Emory Jones had a challenging outing in the recent game, completing 14 out of 26 passes for just 96 yards and one touchdown. He also carried the ball 15 times for 72 rushing yards. Unfortunately, Jones couldn’t establish consistency in his downfield passing and often had to rely on his running ability as the primary source of offense. On the other side, Iowa State displayed an impressive performance by redshirt freshman Rocco Becht, who didn’t need to lead long drives to make an impact.
No Explosive Plays
Photo Cred: WCPO
The downfield passing game was notably absent for Cincinnati in this matchup. Despite attempting to maintain balance, the passing game struggled due to inclement weather conditions and the formidable defense of Iowa State. Entering the game with the third-best interception record in the nation, the Cyclones capitalized on an early interception courtesy of T.J. Tampa. Jones struggled to find a rhythm downfield, raising questions about his abilities as he reached the midway point of his sixth college season.
The Bearcats’ passing game had a tough time, going just 6-of-15 on throws of five or more yards. Jones missed an excellent opportunity when he failed to connect with Dee Wiggins on a wide-open deep post at the start of the game. However, it’s important to note that the lackluster pass game wasn’t solely Jones’ fault. Few players managed to create consistent separation against their opponent’s experienced secondary. Despite his efforts, Emory Jones hasn’t demonstrated enough difference-making capabilities this season to single-handedly lead the offense.
Running Game and Defensive Breakdowns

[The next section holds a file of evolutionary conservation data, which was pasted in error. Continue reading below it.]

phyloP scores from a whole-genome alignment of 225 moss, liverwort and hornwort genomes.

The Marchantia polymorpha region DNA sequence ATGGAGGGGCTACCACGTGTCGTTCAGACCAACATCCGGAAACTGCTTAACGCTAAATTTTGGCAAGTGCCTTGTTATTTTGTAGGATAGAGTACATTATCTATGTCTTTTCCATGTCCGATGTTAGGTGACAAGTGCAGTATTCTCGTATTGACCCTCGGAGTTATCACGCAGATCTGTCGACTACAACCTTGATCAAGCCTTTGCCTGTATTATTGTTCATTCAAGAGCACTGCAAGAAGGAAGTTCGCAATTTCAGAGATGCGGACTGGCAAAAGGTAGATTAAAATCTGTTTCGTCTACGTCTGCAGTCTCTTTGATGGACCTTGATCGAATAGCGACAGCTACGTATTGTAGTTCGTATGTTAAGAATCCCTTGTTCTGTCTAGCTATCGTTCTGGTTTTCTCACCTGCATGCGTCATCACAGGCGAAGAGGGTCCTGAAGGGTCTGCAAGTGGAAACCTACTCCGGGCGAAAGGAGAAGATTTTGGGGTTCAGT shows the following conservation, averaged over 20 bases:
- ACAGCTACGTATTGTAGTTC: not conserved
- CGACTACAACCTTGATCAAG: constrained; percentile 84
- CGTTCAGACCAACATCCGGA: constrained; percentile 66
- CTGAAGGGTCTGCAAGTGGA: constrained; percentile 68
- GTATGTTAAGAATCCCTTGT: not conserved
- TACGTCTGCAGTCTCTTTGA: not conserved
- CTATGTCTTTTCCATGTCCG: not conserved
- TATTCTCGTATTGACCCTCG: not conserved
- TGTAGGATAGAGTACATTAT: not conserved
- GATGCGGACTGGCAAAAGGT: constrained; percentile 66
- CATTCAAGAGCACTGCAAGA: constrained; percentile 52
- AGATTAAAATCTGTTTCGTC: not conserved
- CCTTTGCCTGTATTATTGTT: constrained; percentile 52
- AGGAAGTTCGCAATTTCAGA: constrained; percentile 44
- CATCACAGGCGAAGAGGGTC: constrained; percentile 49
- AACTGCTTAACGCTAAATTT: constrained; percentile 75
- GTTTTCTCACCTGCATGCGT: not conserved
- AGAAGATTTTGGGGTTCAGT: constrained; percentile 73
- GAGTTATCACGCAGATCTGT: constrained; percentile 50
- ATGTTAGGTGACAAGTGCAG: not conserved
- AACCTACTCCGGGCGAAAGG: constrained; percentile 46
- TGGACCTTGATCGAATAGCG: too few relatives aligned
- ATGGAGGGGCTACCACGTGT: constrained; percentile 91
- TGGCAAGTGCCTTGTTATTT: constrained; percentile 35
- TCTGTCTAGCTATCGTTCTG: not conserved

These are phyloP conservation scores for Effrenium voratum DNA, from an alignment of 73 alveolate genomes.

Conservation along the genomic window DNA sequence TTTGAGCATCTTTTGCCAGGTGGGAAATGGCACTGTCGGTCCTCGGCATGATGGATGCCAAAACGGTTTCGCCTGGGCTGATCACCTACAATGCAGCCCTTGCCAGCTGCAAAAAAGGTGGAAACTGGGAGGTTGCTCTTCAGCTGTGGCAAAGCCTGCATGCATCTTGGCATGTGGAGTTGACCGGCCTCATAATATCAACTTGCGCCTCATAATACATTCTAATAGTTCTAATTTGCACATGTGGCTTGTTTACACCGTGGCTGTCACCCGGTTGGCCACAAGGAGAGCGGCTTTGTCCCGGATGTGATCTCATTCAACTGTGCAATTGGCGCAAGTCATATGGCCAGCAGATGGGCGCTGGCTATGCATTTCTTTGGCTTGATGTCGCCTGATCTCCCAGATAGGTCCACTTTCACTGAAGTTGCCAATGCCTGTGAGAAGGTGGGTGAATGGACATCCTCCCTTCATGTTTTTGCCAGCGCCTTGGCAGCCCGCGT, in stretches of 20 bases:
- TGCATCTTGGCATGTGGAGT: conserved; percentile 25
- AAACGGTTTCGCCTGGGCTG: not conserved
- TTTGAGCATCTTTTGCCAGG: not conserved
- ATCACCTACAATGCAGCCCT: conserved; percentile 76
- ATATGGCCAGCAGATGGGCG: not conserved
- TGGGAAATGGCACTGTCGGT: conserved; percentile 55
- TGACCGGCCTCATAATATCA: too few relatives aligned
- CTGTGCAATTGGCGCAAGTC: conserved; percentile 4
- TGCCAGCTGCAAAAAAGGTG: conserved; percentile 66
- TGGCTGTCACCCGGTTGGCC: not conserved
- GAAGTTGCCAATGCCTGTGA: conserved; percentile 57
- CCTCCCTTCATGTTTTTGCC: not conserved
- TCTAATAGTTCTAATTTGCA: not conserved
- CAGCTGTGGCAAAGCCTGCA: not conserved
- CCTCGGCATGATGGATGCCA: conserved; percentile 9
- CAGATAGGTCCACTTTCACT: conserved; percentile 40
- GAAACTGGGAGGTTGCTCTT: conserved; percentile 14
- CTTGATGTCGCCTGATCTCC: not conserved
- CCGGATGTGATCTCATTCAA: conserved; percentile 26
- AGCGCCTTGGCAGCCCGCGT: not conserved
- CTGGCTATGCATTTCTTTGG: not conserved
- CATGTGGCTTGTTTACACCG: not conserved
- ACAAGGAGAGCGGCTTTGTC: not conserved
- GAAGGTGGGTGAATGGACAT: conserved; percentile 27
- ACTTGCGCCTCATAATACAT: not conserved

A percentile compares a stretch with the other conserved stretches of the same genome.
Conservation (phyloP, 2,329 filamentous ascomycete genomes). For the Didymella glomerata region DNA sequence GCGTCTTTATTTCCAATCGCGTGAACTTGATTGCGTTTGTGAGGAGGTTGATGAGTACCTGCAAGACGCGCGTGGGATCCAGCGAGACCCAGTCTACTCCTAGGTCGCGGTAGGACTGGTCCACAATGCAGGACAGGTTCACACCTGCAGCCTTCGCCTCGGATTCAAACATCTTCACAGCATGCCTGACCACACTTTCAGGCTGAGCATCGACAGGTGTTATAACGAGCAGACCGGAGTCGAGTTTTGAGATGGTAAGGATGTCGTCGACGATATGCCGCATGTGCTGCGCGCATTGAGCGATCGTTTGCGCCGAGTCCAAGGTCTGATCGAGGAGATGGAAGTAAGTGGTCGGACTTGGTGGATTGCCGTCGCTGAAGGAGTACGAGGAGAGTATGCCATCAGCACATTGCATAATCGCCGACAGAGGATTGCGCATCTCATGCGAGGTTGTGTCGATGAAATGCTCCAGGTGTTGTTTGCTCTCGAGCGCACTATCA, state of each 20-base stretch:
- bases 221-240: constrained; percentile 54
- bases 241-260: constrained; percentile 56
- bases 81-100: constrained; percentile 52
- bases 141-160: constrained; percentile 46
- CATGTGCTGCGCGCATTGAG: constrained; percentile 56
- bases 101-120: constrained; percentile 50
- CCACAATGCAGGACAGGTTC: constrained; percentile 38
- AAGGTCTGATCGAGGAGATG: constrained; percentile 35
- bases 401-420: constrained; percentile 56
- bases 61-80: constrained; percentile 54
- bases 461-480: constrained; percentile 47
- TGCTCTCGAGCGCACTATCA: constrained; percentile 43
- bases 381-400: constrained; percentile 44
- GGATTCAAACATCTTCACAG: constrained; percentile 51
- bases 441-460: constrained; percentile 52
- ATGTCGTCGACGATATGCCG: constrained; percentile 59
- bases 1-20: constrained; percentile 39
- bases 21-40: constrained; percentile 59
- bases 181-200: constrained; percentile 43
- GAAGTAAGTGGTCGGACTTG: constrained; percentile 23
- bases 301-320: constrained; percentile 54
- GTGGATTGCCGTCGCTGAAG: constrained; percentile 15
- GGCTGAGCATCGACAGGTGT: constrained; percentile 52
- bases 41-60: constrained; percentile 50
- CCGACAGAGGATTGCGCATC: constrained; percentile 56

Photo Cred: Cincy on the Prowl
On the ground, the balance that UC aimed for didn’t translate well for the running backs, particularly with key players like Ryan Montgomery and Ethan Wright missing. Corey Kiner and Myles Montgomery combined for less than three rushing yards per carry. Meanwhile, on the defensive side of the ball, Becht exploited the matchup against Jordan Young throughout the game, resulting in five explosive pass plays conceded by the Bearcats. This performance underlined why their pass coverage is rated 132nd by PFF.
Penalties and Field Position Battle
Photo Cred: Yahoo Sports
Cincinnati was also plagued by penalties and struggled with field position throughout the game. These issues compounded the challenges they faced. Their special teams, ranked 18th-worst in PFF grades nationally, continued to be a concern. Iowa State frequently began drives with excellent field position, which was attributed to subpar kicking, poor coverage, or a combination of both. Jaylin Noel excelled as a returner, contributing 110 return yards and causing problems for UC.
Notably, two avoidable touchdowns by the Cyclones were the result of costly penalties by Cincinnati: a roughing the passer call by Eric Phillips that nullified a field goal attempt and a fourth-down offsides penalty by Jordan Young that placed additional pressure on the red-zone defense. Despite a decent performance by said red-zone defense, the Bearcats couldn’t afford to put their defense in such precarious situations.
One bright spot for Cincinnati was Chamon Metayer, who emerged as their best player. He even had an impressive touchdown catch, despite a drop on a screen pass. UC managed to work their lone touchdown through Metayer in the middle of the field. With three touchdowns in the last two games, he is becoming an increasingly important asset for the team in a tight end group that desperately needs his contributions. In contrast, Payten Singletary had a challenging day, which marked by an unnecessary blocking penalty in the first half.
UC will now need to regroup and prepare for their upcoming game against Baylor, a 2-4 team likely to be considered the underdog as they visit Nippert Stadium.